Historical Marker #590, located on the courthouse lawn, notes the burning of the Daviess County courthouse on January 4, 1865, by a band of Civil War guerrillas.
Formerly a captain in the 7th Kentucky Union Infantry Regiment, William "Bill" Davison (also called Davidson by some) resigned after the Emancipation Proclamation was issued and became a Confederate guerrilla. Davison refused to fight to free slaves. In 1864, he was arrested and imprisoned in Louisville, but he escaped later that year. Davison then traveled to Hancock and Daviess counties to assemble a group of guerrillas called "Davison’s Hyenas." His activities chiefly centered on Daviess, Meade, and Breckinridge counties.
Davison had orders to burn every courthouse that was occupied by the United States Colored Troops (USCT). As the Daviess County courthouse was used to quarter three companies of USCT troops, Davison set his sights on this building. It is probable that at least two or three others were burned for this same reason. Although the courthouse was burned, there was enough of a warning and notice for the county officers to save the records and most of the furniture.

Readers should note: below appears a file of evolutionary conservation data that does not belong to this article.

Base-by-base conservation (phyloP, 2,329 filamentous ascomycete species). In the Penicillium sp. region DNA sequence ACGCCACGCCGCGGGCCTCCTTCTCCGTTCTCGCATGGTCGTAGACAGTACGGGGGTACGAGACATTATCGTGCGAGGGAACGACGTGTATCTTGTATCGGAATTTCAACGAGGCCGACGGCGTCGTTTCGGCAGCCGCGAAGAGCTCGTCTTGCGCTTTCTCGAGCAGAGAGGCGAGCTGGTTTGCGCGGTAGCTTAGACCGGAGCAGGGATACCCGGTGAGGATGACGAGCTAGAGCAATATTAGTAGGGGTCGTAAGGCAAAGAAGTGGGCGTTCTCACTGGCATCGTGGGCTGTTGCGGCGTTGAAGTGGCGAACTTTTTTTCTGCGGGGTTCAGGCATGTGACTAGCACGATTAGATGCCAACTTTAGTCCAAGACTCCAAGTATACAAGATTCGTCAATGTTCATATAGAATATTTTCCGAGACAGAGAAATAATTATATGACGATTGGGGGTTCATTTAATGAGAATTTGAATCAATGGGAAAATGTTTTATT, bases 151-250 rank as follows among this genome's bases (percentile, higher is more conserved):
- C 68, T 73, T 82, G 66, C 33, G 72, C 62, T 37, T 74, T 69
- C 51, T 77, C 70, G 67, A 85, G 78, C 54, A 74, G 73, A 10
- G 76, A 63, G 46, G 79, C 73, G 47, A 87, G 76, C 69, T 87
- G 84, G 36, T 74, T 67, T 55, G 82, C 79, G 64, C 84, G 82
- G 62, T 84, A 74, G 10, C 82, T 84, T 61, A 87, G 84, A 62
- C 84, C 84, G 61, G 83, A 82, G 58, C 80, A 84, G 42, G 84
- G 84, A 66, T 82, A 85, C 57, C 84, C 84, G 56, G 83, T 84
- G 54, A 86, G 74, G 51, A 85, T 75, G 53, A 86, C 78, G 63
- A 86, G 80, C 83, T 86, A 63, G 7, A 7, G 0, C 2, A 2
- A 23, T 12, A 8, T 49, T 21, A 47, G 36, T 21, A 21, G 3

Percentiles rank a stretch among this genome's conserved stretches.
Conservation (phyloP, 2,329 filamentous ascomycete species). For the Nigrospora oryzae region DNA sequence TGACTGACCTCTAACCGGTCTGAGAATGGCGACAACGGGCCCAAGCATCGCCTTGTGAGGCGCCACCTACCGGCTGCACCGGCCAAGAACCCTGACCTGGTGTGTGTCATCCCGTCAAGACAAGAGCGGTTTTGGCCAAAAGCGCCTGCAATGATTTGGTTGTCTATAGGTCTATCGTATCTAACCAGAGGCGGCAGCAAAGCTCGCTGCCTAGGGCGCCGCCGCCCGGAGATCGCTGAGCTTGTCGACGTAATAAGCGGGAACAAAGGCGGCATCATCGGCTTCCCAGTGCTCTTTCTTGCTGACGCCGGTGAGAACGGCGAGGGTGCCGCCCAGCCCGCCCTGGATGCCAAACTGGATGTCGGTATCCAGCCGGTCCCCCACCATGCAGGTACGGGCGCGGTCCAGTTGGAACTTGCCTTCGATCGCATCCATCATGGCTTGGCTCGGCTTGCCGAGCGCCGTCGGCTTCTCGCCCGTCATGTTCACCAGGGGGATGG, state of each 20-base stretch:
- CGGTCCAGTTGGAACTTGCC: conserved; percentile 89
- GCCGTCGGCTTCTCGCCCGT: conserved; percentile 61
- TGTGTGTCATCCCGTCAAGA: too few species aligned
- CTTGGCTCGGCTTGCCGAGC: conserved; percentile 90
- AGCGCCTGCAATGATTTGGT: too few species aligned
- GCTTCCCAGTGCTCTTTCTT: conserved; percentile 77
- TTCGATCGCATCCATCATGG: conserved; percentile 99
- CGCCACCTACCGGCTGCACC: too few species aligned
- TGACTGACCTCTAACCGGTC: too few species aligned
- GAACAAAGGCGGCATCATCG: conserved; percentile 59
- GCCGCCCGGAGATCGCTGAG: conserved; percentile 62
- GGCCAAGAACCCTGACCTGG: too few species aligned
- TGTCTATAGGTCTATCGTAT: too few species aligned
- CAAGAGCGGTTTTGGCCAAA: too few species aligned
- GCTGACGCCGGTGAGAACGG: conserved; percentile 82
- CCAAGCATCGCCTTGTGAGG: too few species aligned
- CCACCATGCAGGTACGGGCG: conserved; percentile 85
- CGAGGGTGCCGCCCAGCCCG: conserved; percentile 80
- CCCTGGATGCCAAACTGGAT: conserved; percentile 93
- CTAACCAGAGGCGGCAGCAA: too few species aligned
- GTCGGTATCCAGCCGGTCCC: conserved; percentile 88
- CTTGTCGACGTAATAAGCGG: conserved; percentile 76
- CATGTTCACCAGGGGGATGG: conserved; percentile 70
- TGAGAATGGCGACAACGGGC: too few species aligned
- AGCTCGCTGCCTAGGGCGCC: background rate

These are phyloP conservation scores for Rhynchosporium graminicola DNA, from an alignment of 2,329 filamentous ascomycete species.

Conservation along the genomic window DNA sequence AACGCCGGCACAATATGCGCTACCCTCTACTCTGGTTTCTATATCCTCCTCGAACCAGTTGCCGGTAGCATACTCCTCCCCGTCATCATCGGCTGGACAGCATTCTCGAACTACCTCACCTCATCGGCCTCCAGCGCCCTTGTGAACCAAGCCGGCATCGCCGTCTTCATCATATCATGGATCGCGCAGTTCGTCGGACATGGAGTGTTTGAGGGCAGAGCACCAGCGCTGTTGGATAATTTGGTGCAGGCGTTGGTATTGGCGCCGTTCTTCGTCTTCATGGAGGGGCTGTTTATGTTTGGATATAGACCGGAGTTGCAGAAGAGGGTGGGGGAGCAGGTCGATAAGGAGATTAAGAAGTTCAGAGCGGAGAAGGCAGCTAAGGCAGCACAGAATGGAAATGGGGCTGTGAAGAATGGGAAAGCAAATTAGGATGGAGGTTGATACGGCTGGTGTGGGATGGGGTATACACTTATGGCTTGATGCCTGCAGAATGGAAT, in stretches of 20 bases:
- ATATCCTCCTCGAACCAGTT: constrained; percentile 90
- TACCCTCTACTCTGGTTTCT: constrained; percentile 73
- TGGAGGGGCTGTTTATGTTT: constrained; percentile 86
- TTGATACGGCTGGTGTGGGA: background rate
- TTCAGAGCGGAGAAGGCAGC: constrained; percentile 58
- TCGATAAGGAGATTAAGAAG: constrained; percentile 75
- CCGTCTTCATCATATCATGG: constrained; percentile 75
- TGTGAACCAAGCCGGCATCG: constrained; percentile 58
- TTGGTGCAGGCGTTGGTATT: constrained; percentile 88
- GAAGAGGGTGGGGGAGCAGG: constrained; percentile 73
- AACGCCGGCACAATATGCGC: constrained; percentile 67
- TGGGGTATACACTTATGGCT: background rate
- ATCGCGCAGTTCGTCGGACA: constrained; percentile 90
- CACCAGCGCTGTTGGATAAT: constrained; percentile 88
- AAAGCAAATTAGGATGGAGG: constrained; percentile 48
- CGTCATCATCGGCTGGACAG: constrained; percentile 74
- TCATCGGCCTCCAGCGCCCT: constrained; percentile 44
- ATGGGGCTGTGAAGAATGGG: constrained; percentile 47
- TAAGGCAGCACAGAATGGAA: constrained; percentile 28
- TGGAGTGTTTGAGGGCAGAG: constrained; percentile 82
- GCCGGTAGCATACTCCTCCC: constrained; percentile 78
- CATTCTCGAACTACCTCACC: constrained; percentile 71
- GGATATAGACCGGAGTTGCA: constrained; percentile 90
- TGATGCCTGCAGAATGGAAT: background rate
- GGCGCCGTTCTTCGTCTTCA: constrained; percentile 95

There are several versions of Davison’s death. In one, it was said that he was injured while burning the Daviess County courthouse and died from wounds he suffered there. Another version contends that in February 1865, a Home Guardsman named Charles Hale shot and wounded Davison. That March, a $5,000 reward was offered for Davison’s capture, but he died on March 7, 1865. Davison was initially secretly buried in a shallow grave in the woods of Hancock County. After the war he was reinterred in the Hawesville Cemetery.